Designed by the great Jack Nicklaus and Tom Doak, Sebonack Golf Club sits just to the west of famed Shinnecock Hills where they held the 1986 U.S. Open won by Raymond Floyd, 1995 U.S. Open won by Corey Pavin, and 2004 U.S. Open won by Retief Goosen. Sebonack is cut out of the dunes and offers great views of the Great Peconic Bay and Cold Spring Pond. They have rerouted the course just for this week's Open which means there are now three par 5's on the back nine and only one par 5 on the front.
I knew we were in for a tough test when we walked up to the first green and noticed the 8-foot tall false front that will repel any iron shot that isn't struck perfectly to the correct distance. The front nine has some scoring opportunities with the short par 4 fourth hole, where the USGA could move the tees up and tempt players to drive the green, however we won't be so bold. The par 3 seventh hole plays over a massive pond and can play anywhere from 185 yards to only 95 yards depending on the tee placement.
The first three holes on the back nine are probably the toughest on the course, with two long difficult par 4s followed by the par 3 12th hole that reminds me of the postage stamp at Royal Troon (the green is very tiny and it slopes away from you). The first two par 5s on the back will be longer and only reachable in two if they move the tees up, but the final three holes are a long uphill par 4 with a wicked green at 16, a downhill par 3 17th that is well bunkered and has a back right hole location where the only part of the flag you can see is the top because of a massive dune, and the downhill par 5 18th that will be reachable in two provided you don't snap hook your first or second shot into the Bay.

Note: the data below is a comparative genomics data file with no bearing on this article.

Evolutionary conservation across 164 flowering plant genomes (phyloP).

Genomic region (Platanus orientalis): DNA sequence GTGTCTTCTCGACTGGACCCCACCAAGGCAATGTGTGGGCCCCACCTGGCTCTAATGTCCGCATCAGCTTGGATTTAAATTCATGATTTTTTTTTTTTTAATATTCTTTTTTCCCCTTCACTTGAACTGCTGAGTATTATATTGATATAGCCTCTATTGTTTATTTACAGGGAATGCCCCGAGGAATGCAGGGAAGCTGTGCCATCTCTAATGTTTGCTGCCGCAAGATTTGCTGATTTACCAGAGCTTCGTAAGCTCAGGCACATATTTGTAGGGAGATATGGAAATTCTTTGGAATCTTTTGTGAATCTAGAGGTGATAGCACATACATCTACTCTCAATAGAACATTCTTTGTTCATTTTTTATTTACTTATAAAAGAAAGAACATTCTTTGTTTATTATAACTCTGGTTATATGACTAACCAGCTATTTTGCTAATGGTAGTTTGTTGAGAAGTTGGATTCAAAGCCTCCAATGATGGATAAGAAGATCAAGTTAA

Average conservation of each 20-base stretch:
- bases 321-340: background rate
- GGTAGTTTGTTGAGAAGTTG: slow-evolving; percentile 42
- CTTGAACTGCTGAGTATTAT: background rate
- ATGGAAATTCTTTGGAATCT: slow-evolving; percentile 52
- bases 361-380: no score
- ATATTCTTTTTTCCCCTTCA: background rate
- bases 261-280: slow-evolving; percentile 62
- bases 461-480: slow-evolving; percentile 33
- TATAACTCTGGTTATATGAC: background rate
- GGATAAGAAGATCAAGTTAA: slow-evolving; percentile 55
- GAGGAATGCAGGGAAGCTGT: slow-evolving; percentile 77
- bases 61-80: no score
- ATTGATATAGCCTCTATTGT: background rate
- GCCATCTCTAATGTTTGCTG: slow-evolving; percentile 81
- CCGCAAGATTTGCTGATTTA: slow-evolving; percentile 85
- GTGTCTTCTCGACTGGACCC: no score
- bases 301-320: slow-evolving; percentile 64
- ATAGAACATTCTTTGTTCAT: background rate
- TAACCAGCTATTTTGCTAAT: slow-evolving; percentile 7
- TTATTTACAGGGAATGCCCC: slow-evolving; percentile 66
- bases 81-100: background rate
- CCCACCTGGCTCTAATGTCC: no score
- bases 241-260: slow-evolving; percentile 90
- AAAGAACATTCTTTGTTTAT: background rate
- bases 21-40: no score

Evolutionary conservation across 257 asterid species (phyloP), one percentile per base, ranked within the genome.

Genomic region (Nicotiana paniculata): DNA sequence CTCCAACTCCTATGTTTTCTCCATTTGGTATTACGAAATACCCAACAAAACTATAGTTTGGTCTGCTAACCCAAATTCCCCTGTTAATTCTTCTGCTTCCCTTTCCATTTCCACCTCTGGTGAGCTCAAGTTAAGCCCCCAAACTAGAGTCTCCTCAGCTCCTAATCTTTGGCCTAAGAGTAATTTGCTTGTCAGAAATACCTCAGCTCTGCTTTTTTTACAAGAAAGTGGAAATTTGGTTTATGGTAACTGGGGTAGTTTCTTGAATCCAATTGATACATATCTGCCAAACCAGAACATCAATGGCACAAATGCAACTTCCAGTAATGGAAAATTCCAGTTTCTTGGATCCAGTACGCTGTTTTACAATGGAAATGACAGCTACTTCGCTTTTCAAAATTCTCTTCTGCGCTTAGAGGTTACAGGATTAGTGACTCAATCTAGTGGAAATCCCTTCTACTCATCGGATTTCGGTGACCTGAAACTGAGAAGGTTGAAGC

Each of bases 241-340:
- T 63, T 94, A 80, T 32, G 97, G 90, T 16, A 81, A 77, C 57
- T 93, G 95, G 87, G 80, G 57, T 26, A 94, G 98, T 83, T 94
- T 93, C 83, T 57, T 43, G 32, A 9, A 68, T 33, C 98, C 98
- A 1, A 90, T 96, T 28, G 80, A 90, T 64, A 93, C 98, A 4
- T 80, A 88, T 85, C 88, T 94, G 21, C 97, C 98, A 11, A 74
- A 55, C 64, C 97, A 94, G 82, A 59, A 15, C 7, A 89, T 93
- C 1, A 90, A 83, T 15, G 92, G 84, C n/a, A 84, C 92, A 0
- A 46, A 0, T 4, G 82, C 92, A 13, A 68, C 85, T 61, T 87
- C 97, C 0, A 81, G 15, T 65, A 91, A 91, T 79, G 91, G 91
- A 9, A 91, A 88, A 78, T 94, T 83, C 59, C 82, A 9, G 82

First 18 Hole Practice Round
This morning we teed off No. 10 with professional Amelia Lewis. It was great playing a practice round with only two players and a foursome in front of us, because then we could hit multiple shots into the green. After going around all 18 holes yesterday and putting on the greens, we focused on getting our sight-lines off the tee, hitting different iron shots into the greens so we know how the ball will react, and how to use the slopes to get at different hole locations.
This is by far the best golf course layout, design, and conditioned course I have ever seen. There is a lot of room off the tee in the landing areas, but the greens are so sloped that there are basically three to four small greens in one because of how they are sectioned off. The premium this week will be on iron shots into the greens and putting, not a surprise at a U.S. Open. Casie hit the ball great off the tee today ... she was carrying the driver 255, she hit a lot of very solid iron shots, and she is doing great with the speed of the greens.
This course is a long walk, with uphill and downhill slopes, as well as the fact that there aren't too many flat spots on the grounds so we are just going to play nine holes in the morning tomorrow, and focus on chipping and putting in the afternoon. The Open will be televised on ESPN2 from 2-6 p.m. Thursday and Friday, and 2-5 p.m. on NBC Sunday. More updates to come tomorrow, but for now I'm going to apply the Aloe after getting torched out there despite wearing sunscreen.